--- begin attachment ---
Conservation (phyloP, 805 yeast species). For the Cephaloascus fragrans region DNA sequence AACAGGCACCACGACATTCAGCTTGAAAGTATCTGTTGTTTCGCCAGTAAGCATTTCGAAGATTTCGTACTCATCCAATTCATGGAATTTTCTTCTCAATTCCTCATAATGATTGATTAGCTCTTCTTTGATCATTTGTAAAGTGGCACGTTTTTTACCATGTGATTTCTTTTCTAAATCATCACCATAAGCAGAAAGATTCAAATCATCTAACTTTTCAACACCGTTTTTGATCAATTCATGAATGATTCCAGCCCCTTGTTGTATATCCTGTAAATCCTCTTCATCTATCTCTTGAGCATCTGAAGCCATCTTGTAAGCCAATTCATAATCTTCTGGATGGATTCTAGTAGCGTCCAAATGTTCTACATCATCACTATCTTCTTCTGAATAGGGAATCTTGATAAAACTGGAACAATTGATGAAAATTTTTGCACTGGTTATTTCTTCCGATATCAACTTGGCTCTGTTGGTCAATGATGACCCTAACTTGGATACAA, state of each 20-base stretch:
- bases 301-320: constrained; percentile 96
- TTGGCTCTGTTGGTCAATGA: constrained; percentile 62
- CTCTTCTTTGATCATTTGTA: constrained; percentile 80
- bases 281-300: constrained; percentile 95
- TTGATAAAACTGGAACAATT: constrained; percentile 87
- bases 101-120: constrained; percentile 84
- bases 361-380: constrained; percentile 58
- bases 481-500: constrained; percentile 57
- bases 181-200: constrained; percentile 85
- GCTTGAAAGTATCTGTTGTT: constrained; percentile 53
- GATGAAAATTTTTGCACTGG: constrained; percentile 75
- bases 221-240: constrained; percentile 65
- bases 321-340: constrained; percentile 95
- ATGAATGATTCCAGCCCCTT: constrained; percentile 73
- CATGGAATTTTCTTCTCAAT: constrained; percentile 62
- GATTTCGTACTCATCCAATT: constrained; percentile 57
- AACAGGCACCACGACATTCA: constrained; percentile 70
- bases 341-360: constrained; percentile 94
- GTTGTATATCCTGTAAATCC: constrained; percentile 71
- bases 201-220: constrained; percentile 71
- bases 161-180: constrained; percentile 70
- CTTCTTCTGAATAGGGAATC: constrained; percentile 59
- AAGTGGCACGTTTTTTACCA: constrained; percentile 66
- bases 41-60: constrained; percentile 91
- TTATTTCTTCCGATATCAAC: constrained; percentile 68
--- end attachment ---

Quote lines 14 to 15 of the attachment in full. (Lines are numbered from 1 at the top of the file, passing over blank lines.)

- bases 321-340: constrained; percentile 95
- ATGAATGATTCCAGCCCCTT: constrained; percentile 73